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Table 2 Overview of drivers of GHG in biomass production and biofuel conversion systems and associated uncertainties in accounting for these drivers within the LCA method

From: Benchmarking biofuels—a comparison of technical, economic and environmental indicators

Pathway step Drivers of GHG emissions Relevant aspects Uncertainties related to drivers
Biomass production    
Oil, sugar, starch, lignocellulosica dLUC/iLUCb Change in carbon stocks [54],[55] Carbon inventory
Lack of primary data
Biomass management practices for increased yields [52],[56] Nitrogen (N) fertiliser use and N losese[57]-[62] Amount of N2O releasesh associated with parameters mentioned [58]
Cultivation and transport [18] Fuel consumptionf Parameters influencing fuel consumption
Soil compaction [63] Lack of primary data/site specificity for soil compaction and GHG emissions
Biofuel conversion    
Biodiesel, HVO/HEFA, bioethanol, BTL/FT Biomethane Energy consumption Upstream emissions from fossil and renewable energy chainsg Uncertainties related to the emission factors for energy productioni
Auxiliary materialsc Upstream emissions due to the production of required chemicals/catalystsg Use of generic values taken from available databases e.g., Ecoinvent [64], NRELj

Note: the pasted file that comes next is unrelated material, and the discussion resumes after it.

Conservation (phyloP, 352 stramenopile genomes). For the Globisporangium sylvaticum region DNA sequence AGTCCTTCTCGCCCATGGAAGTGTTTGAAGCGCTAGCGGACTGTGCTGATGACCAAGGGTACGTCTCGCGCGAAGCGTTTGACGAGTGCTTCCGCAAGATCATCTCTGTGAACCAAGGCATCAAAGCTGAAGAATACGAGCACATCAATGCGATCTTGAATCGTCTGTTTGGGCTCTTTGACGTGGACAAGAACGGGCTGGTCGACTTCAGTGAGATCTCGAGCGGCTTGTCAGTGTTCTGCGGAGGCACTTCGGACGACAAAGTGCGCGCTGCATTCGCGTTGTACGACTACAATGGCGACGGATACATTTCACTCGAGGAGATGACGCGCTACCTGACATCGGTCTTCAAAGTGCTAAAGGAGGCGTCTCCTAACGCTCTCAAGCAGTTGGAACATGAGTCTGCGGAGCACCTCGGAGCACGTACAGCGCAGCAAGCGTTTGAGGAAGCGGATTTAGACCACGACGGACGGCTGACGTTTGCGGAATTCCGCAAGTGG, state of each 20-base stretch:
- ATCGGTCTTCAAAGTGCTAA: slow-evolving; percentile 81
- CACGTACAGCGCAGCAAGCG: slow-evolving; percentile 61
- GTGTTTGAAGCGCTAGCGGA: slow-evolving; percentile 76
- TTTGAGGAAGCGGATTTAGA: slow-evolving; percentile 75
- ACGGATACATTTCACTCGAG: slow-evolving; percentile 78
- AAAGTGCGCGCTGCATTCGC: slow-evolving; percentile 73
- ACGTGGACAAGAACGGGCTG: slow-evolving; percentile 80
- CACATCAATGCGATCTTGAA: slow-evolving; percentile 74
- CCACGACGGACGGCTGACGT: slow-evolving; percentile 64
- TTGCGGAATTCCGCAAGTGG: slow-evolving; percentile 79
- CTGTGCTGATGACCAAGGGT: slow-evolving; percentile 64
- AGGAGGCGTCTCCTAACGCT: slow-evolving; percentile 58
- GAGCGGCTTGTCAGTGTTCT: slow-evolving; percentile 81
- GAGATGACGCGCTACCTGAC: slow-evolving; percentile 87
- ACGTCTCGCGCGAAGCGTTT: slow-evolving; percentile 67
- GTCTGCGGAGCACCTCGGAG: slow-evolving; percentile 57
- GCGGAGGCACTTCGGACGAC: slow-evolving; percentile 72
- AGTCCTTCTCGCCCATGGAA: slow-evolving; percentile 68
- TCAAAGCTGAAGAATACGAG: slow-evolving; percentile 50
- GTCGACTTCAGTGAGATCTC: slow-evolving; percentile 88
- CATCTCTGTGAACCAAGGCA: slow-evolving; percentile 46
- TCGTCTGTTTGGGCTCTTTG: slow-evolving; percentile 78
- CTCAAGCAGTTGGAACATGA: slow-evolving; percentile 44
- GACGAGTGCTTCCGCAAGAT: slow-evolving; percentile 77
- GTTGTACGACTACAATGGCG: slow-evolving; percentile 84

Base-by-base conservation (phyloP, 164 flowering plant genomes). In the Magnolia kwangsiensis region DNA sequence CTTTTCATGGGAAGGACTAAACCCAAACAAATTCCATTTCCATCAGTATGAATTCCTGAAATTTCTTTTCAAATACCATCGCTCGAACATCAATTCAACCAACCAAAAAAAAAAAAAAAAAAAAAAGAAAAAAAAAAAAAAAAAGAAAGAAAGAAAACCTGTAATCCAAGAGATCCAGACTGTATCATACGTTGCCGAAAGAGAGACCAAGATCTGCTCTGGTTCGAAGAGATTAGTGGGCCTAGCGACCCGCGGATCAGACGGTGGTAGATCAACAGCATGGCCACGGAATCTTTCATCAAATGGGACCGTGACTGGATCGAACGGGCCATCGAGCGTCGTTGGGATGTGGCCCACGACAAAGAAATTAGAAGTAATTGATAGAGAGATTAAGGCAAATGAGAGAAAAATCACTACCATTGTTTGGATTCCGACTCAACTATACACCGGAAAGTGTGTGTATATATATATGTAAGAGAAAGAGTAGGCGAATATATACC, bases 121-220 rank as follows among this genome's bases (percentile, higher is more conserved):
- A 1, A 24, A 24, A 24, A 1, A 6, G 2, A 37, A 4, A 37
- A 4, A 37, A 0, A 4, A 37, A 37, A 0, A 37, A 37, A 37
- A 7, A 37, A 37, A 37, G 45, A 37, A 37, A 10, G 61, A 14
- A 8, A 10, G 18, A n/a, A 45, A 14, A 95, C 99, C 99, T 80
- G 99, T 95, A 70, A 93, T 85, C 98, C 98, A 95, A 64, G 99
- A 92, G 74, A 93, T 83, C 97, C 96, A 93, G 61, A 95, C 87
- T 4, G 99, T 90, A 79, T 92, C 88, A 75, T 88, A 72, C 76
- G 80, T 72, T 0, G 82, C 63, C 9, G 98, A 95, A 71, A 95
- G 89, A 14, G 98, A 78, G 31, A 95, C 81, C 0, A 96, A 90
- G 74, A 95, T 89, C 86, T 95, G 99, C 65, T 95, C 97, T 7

Overall conversion efficiencyd The overall efficiency of the biomass used has an impact on the upstream emissions from biomass production per MJ of biofuel Uncertainties related to data availability for the assessment of advanced biofuel technologies [56]
  1. aLignocellulosic raw materials, cf. Table 1.
  2. bLand use change occurs when areas not used for agricultural purposes (e.g., forest areas and grasslands) are converted to produce biomass, indirect LUC (iLUC) can occur when existing agricultural areas and non-agricultural areas are converted to other crops/land uses to meet demands for increasing demands for bioenergy and agricultural products [65].
  3. cAuxiliary materials (e.g., process chemicals and catalysts).
  4. dCf. Section 3.
  5. eN fertiliser use refers to type of fertiliser used e.g., calcium ammonium nitrate or urea.
  6. fVariability in fuel consumption due to soil conditions at harvesting, machinery used, field structure, distance to intermediate storage or bioenergy plant, etc.
  7. gThe term upstream emissions refer to the emissions associated with the production and provision of the energy carriers or materials used (e.g., emissions from the production of electricity provided via the public grid and used in the biomass conversion process).
  8. hThe amount of N2O emitted from biomass production depends on a number of parameters such as, type of fertiliser, application technique and time, crop rotation systems, climate, soil types, etc..
  9. iUncertainties associated with the upstream emissions from the production of the energy used for conversion processes (e.g., electricity from public grid) refer to the many different processing scales and technologies involved.
  10. jUncertainties in relation to data/data sources available on the various drivers and relevant aspects. NREL, National Renewable Energy Laboratory.